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The Sassy Sandpiper: The Wild Order of Things

Birds | Circle of Llife | Sassy Sandpiper

 The Sassy Sandpiper considers how living close to the natural world affords both joy and sorrow.

By M.R. Wilson, Columnist, TB Reporter

This morning’s cats, coffee, and contemplation ended abruptly with sounds of struggle. A sickening feeling in my stomach told me community cat, Peaches, snatched a bird.

A beautiful blue jay, wings spread wide, struggled in his jaws. I dashed outside and yelled. Peaches stared back defiantly. Cats are born predators, after all. Bare-foot, still in my nightgown, I chased him across the yard, thinking foolishly I could save the jay and nurse its wounds. Peaches bounded over the fence with his quarry.

Moments later, a “Frosty sighting.” Frosty is now a year-old white cat, apparently the lone survivor of a raccoon attack.

I know. A Circle of Life moment.

I still hate predation.

Years ago I read about interaction between predator and prey at the moment of death. Perhaps it was Native American wisdom. Or perhaps it was a National Geographic photo essay. I remember the frenzied eyes of a water buffalo caught in the jaws of — a big cat or an alligator? Forgive the haze of memory. What mattered was the animal spirits’ communication of surrender and gratitude. The prey animal “forgave” its killer, offering up life and energy as the predator “thanked” its victim for sustenance.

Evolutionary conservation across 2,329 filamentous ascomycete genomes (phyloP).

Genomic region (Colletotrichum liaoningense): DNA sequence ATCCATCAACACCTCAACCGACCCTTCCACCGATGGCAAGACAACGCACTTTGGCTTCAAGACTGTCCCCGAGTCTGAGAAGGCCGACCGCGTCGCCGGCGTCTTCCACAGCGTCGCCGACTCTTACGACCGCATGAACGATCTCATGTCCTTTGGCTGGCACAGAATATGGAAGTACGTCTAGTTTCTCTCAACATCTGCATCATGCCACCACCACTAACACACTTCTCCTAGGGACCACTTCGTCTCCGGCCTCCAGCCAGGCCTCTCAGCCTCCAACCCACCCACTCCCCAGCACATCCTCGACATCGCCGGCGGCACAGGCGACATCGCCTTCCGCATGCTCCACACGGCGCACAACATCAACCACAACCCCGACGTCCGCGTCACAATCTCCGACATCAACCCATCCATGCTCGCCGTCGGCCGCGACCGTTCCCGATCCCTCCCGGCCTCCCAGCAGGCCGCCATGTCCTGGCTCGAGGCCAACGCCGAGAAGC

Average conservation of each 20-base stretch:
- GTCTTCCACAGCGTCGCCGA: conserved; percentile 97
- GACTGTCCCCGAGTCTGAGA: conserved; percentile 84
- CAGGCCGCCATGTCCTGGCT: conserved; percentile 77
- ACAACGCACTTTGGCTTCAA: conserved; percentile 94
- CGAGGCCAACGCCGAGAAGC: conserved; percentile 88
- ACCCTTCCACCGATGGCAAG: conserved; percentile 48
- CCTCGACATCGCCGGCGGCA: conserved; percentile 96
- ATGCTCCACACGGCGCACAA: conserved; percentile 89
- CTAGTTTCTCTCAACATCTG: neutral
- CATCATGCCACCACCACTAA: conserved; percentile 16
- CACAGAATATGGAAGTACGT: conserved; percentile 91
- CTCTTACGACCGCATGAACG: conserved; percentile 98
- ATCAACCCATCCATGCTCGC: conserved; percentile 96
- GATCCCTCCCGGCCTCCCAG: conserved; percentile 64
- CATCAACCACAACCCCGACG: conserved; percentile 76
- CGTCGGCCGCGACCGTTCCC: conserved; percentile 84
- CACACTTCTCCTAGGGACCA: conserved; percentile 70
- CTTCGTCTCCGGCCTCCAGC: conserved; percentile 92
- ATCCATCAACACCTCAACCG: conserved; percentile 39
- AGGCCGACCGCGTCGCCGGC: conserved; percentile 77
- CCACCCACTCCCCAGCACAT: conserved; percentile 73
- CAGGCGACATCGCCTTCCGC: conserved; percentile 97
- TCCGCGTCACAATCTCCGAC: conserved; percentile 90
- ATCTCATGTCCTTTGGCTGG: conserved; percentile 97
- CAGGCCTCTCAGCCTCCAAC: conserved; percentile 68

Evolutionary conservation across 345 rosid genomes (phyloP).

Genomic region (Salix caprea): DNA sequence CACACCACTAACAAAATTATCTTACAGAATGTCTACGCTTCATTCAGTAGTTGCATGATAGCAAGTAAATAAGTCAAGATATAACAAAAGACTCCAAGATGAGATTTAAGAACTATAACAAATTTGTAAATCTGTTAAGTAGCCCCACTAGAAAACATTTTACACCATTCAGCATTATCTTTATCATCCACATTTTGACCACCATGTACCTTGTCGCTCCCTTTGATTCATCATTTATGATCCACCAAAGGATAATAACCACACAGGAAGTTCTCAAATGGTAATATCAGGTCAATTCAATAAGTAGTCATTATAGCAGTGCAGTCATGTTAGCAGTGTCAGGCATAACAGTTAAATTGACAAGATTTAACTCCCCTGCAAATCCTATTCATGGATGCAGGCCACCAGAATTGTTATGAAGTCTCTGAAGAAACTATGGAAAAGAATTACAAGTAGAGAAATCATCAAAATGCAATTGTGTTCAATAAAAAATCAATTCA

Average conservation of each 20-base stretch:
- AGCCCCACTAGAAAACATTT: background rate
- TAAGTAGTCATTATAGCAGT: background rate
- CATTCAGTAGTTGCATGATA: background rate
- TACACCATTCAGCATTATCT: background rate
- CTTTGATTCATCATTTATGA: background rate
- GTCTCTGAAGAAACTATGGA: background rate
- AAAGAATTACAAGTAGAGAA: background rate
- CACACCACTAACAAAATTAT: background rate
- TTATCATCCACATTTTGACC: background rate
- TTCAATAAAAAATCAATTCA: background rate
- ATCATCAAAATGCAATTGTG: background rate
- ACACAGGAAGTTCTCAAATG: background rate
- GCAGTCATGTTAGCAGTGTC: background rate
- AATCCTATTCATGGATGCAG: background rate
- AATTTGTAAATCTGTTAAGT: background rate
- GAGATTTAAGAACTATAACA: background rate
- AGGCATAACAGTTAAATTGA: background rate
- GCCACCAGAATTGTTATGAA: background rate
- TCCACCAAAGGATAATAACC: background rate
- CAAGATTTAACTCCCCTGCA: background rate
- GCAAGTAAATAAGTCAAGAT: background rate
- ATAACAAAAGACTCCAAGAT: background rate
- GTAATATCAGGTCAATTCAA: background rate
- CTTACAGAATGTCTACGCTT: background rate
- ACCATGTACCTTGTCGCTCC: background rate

It’s a comforting thought, and how could we humans know differently, anyway?

What I do know is that Earth is a place where a brutally efficient energy exchange system holds sway.

Frosty | The Sassy Sandpiper | M.R. Wilson

On my Paradise Planet, we all would be autotrophs—making our own food from air, water, and starshine. Beneath our skin, chloroplasts (think microscopic solar panels), giving complex life forms lovely olive complexions. Contrary to Kermit the Frog, it would be easy being green.

Peaches | Sassy Sandpiper | M.R. Wilson | M.R. Wilson

In the meantime, Peaches is not ready to be an indoor cat, so I’ve taken steps to curtail his hunting expeditions by moving the bird feeder. Now it hangs from a hook on the garage wall well above a mess of garden stuff that clutters his pouncing range. Blue jays like dry cat food, too, so the bowl is now situated under a deck chair near the house. Only an extremely nervy bird would venture so close.

You may shake your head and think “it’s only a blue jay,” but to me, all life (except cockroaches, lubbers, and mosquitoes) is sacred. I’ve raised many orphan jays, knowing they are kin to crows and when they grow up, share many nasty crow characteristics. Like swiping newly hatched nestlings. I’ve seen in-flight silhouettes of doomed baby birds dangling from blue jay beaks.

I hate predation.

But it’s nesting season for blue jays, too, and if the one preyed upon by Peaches wasn’t a youngster, it may well have been another’s parent, leaving the surviving mate alone to care for its offspring.

What does it matter?

It reminds me I am part of a much greater Order. A Wild Order.

Photos of Frosty and Peaches courtesy of M.R. Wilson.


Sassy Sandpiper | M.R. Wilson | Circle of Life | Tampabay News

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